Before we turn to the fiscal consolidation debate, it is worth noting that Britain's economic performance has also been downright confusing. The unemployment rate is 7.8 percent, roughly in line with the U.S. rate. It is also true, however, that Britain's employment rate, i.e., the number of Britons who have a job, has recovered faster. But according to the GDP numbers, the U.S. economy is recovering, albeit slowly, while Britain's economy is teetering on the edge of recession. Indeed, British GDP remains 3.0 percent smaller than it was in 2008. Normally we'd expect GDP and employment levels to go hand in hand, but that hasn't been the case in Britain. Because employment levels have remained fairly robust while measured GDP has not, measured productivity has actually declined over the last year. One possibility is that Britain's GDP is currently being underestimated, but the coalition is certainly not counting on that rosy scenario.
So is Britain's dismal recovery a result of the coalition's budget-cutting? During a recent visit to New York, George Osborne, Britain's chancellor of the exchequer, offered a robust defense of efforts to curb his country's structural deficit. According to Osborne, his government has been sensitive to the need to preserve Britain's safety net in a time of economic distress while recognizing that the long, arduous process of deleveraging means Britain will need to increase the cost-effectiveness of public spending. He explicitly compared his approach to deficit reduction to that of America's Bowles-Simpson commission, pointing to his insistence on using tax increases as well as spending restraint. Osborne was countering the oft-heard charge that he is a zealot blindly committed to deficit reduction at all cost, which seems fair given that Britain's deficit last year was 8.3 percent, roughly similar to the U.S. federal government's budget deficit of 8.7 percent that same year.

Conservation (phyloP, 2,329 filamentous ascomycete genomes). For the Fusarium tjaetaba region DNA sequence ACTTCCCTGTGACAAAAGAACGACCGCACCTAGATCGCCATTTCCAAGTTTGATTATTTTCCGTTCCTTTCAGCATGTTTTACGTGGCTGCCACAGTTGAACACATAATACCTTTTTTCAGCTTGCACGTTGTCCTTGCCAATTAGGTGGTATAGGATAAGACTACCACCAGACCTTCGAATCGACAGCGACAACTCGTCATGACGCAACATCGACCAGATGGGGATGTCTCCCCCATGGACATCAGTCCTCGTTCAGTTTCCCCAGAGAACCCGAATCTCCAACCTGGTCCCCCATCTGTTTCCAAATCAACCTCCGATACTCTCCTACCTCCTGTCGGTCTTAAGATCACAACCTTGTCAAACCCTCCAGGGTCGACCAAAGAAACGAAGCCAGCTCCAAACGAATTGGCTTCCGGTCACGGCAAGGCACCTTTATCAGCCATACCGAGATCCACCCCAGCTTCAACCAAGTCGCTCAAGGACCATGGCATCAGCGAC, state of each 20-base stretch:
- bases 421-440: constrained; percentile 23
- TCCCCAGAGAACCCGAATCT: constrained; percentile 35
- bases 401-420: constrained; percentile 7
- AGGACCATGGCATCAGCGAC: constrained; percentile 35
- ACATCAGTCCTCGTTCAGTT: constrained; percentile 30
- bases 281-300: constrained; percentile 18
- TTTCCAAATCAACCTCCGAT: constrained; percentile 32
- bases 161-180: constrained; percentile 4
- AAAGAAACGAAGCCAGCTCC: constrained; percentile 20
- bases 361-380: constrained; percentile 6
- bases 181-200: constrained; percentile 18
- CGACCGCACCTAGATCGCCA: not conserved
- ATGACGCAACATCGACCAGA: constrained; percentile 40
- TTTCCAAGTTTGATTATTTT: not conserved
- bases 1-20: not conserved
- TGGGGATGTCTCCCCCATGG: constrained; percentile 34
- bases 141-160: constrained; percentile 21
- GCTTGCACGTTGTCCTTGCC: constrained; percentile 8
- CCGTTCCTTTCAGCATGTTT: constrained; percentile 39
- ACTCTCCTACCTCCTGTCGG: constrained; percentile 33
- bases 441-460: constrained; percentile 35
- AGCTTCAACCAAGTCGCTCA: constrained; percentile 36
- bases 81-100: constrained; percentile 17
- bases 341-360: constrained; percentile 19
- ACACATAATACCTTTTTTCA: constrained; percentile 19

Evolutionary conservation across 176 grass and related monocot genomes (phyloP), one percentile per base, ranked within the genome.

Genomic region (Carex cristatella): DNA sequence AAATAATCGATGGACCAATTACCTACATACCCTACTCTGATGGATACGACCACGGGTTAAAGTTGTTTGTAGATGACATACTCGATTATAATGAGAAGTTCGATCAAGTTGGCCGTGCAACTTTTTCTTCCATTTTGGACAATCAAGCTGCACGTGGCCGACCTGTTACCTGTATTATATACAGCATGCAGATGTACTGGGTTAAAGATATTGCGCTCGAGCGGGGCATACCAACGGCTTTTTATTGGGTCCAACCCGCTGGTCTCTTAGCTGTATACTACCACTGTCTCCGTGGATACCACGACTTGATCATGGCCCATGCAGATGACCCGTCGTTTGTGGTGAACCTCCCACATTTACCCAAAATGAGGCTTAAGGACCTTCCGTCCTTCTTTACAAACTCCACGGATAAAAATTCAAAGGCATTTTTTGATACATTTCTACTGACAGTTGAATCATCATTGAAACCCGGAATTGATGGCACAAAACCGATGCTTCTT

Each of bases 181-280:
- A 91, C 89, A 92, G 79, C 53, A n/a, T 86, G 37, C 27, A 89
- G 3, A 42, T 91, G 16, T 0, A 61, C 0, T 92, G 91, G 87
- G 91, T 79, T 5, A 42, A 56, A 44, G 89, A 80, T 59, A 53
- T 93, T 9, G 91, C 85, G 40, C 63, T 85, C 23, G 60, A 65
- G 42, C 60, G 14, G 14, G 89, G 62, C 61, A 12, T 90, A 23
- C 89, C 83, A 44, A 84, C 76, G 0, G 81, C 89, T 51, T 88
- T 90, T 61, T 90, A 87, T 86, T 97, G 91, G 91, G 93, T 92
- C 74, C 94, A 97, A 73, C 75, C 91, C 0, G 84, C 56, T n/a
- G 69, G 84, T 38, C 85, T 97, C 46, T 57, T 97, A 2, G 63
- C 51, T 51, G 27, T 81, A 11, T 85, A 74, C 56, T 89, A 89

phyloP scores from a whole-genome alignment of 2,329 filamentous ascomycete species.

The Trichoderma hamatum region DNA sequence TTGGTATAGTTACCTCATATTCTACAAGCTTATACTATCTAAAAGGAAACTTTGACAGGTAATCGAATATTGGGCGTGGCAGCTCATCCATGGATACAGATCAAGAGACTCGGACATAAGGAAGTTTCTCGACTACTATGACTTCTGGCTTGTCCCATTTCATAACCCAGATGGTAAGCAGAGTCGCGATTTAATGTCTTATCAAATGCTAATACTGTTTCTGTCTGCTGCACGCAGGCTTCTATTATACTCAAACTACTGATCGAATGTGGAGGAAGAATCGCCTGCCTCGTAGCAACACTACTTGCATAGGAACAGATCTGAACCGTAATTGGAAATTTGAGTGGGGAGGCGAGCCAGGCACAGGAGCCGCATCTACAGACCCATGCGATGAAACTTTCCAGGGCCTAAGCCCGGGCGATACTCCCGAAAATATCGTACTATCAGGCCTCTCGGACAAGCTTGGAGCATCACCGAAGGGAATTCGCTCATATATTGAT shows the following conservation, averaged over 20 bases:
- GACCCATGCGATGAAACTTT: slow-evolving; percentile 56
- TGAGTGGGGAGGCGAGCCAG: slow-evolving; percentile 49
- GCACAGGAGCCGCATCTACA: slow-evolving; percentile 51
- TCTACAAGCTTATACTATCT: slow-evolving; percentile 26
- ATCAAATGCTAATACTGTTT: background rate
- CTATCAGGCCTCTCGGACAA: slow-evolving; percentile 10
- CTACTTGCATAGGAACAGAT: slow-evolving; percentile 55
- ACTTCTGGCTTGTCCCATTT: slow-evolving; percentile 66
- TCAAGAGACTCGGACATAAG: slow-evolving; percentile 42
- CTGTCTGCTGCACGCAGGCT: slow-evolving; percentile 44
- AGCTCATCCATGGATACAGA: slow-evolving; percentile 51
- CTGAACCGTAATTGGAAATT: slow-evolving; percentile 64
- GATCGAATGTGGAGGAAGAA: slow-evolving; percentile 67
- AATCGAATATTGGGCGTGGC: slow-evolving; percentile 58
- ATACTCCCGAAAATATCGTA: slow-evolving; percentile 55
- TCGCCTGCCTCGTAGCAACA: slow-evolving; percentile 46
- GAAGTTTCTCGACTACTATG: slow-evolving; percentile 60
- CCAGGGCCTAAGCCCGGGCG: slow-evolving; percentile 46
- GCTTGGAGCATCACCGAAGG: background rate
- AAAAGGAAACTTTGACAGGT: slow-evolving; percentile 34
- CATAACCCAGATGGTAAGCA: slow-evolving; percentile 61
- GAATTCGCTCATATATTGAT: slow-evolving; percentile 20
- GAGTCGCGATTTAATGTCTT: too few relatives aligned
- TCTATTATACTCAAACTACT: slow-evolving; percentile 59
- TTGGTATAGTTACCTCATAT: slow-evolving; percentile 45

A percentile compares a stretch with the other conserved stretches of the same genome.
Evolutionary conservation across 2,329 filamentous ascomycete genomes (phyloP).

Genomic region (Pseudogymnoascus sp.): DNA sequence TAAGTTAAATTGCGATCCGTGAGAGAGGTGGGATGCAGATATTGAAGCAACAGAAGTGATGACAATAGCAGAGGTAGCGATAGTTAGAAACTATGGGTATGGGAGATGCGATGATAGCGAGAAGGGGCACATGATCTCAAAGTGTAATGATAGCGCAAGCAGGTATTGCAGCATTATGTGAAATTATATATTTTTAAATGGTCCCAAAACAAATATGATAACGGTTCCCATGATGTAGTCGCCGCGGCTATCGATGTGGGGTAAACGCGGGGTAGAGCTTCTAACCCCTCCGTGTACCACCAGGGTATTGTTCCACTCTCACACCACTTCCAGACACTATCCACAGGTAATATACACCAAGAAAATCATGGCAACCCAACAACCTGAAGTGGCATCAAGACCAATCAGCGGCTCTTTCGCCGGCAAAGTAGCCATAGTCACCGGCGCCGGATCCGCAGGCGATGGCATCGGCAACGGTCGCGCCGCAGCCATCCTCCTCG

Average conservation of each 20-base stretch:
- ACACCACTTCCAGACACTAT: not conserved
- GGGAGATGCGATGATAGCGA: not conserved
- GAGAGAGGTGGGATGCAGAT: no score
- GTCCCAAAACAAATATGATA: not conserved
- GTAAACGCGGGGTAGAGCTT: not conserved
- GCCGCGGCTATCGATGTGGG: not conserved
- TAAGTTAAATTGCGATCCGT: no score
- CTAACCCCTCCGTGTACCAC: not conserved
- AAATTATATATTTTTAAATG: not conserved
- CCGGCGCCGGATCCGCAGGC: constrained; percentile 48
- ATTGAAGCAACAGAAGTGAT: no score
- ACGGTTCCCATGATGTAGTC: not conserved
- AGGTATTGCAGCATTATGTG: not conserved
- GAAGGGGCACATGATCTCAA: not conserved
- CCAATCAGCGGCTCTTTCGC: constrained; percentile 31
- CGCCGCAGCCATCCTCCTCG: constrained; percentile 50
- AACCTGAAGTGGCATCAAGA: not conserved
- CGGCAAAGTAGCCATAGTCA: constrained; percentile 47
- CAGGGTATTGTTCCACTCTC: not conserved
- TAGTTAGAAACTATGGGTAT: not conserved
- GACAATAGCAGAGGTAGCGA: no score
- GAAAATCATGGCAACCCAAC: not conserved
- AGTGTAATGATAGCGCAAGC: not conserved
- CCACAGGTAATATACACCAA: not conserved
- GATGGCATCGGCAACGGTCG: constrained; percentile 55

It is hard to know exactly why British GDP growth has been so weak. Fiscal consolidation aside, Britain has been buffeted by the ongoing economic crisis in the eurozone and a super-sized banking sector burdened by bad debts. We tend to think of Britain as a hybrid that lies somewhere between the social democracies and continental Europe and the more market-oriented economies of North America, and there is some truth to that.
There are, however, many other distinctive aspects of the British economy that make it a less-than-ideal petri dish for policymakers. The financial services boom of the 1990s and 2000s had a transformative impact on the country. Rising productivity in the financial sector made the British economy as a whole look quite strong. Surging tax revenues generated by the City of London helped finance a dramatic expansion of social transfers, a policy that effectively redistributed income from England's flourishing, immigrant-rich southeast to the rest of the country.